Noise Intercepted Collaborators

Joël Chételat - Geographer/musician

jchetelat

Lausanne, Switzerland

Why do I want to participate?

Curiosity, challenging creativity

 

Posts:

The Coulour of SpringNoise Challenge #5: The Senses

 

«Forget our fate
[mark+hollis+2]
The pedlar sings
Set up to sell my soul
I’ve lived a life for wealth to bring

And yet I’ll gaze
The colour of spring
Immerse in that one moment
Left in love with everything

Soar the bridges
That I burnt before
One song among us all»

[Mark Hollis, 1998]

 

The soundtrack of my journeyFeatured&Noise Challenge #4: The Soundtrack

One day, one song. Pretty hard for a music addict like me. Anyway, I chose a song unless it is the song that imposed to me. I applied some treatments to it as if it was stretched out over a day and I overlayed field recordings gathered while commuting: sounds of nature, machines and people.

In addition, the figure below shows the typical daily trip from my home to my work and back in a space-time cube. Space is represented by X and Y coordinates while the Z-axis shows time. Thus the vertical lines imply no movement during work and lunchtime.

 

The form and the contentNoise Challenge #3: The Empty

No sound this week. A picture of a CD hanging from a tree in my neighbour’s garden instead. Neither do I know why it is there (birds?) nor if there is sound recorded on it.
Anyway it sort of reminded me of Christian Marclay’s framed 7″ vinyl of Simon & Garfunkel’s “Sounds of Silence”. Quite a symbol.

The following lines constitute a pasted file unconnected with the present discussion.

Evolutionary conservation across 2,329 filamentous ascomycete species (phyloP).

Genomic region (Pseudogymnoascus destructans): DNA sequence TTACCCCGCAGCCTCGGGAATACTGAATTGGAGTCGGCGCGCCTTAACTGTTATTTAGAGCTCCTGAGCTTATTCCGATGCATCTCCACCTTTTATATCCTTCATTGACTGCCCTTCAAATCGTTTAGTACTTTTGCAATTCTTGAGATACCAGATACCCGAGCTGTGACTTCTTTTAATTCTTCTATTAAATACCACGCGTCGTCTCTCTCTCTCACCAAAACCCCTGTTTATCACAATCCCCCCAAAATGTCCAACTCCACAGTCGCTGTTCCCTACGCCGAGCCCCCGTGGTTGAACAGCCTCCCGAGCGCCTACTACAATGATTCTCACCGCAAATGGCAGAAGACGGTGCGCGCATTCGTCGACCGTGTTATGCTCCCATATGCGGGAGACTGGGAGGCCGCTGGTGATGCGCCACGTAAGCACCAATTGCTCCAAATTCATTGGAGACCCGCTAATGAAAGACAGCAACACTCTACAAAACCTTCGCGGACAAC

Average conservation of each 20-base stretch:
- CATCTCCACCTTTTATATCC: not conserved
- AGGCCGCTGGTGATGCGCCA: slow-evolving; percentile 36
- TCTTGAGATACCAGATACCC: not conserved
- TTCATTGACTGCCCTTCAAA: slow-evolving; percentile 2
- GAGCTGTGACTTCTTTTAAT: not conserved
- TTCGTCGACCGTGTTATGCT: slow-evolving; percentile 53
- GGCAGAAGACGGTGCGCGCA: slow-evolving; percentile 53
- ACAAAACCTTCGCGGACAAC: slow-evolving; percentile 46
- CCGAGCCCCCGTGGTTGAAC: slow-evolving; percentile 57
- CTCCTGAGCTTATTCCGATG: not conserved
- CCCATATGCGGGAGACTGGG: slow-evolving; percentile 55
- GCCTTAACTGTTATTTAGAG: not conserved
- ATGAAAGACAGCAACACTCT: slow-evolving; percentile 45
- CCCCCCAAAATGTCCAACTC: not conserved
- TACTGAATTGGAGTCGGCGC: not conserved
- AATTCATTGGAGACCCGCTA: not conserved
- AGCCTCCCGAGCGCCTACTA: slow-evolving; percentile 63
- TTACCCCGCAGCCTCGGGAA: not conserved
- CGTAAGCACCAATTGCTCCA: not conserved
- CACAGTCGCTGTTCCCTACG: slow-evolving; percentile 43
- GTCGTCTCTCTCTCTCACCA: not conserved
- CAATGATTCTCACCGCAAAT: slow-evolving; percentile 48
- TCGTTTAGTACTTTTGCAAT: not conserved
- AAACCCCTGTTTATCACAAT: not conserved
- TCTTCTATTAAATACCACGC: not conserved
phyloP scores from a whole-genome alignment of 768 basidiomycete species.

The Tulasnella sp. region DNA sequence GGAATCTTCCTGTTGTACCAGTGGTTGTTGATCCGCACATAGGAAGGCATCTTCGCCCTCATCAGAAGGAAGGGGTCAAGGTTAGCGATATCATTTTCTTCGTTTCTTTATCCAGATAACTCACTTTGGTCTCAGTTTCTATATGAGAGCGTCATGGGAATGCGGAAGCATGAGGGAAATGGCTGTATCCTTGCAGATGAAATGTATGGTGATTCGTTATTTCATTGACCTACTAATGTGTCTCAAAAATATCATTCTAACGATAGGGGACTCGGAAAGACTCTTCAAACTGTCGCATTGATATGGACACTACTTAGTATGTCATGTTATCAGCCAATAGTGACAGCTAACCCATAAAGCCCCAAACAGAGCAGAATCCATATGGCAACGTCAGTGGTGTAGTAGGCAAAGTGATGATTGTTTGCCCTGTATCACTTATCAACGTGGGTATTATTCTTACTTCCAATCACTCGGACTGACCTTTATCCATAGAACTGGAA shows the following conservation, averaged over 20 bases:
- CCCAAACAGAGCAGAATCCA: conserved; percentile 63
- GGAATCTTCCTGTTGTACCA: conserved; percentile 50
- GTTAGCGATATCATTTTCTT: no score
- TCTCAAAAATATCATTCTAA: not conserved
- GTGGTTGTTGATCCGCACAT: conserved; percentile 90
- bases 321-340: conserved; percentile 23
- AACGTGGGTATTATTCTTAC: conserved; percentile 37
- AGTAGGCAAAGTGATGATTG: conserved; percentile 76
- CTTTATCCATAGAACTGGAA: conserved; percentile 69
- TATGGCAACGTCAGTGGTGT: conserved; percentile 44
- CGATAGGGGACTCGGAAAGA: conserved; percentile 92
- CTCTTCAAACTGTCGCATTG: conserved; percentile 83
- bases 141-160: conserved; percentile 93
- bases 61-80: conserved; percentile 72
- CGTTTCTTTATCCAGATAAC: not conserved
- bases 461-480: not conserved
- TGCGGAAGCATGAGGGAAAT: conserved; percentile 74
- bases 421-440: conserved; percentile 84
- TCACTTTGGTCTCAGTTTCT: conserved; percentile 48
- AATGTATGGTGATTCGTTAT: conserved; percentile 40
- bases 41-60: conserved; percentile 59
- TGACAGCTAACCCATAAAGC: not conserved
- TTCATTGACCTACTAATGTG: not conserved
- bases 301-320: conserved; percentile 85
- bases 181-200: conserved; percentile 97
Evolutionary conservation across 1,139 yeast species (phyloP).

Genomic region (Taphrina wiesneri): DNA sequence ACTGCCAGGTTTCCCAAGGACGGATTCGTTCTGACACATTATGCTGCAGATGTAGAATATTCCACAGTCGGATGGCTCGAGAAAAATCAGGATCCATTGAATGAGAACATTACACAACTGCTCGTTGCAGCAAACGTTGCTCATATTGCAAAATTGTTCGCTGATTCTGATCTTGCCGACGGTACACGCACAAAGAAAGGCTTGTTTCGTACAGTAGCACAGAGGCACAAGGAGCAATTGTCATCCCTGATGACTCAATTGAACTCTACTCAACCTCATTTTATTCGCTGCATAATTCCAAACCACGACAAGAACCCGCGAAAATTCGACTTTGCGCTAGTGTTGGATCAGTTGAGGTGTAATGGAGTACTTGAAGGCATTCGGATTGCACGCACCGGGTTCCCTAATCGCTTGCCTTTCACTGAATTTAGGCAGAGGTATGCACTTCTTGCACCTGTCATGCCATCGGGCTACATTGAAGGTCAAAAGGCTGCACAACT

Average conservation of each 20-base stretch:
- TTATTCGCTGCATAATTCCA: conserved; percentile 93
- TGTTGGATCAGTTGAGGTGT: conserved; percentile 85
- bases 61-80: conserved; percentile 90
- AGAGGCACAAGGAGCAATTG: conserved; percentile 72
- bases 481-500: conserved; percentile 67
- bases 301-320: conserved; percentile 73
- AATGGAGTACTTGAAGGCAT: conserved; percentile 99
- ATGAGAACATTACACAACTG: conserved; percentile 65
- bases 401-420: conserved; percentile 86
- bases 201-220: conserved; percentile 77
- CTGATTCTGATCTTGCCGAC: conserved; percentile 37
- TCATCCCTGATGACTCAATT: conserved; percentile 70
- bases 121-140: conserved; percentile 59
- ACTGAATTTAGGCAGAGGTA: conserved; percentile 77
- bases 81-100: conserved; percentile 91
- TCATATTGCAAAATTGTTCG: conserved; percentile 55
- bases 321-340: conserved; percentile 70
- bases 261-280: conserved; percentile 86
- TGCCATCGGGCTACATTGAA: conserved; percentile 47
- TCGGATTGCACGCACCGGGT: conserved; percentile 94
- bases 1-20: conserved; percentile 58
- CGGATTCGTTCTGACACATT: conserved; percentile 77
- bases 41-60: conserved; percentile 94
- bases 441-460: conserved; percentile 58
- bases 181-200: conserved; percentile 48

The incongruous presence of the CD in this still landscape immediately implies music. It also can be seen as the condemnation of artificial sound in natural environments. Or even the announced end of physical media.

 

Clicks and frictionNoise Challenge #2: The Little Things

“I have gone out into the world with a good-quality recorder, and it’s fascinating to listen to the results of recording common places whose sound you’re super familiar with. The true audio chaos of a place is evident in a recording. Though I use the word true, and though this might be what enters our ears, it’s not what we “hear” when our brain process that sound.”
(David Byrne, How music works)

In the recording I made last Thursday in Ouchy harbour, Lausanne, you will definitely identify crows, seagulls, swans and ducks, a bell ringing, a boat horn, a carousel barrel organ, a plane as well as various voices. But will you pay attention to the small continuous clicks and friction noises in the foreground ? These are the sounds of my jacket zipper and my clothes rustling which leaked in the microphone when I was walking while they usually tend to be avoided.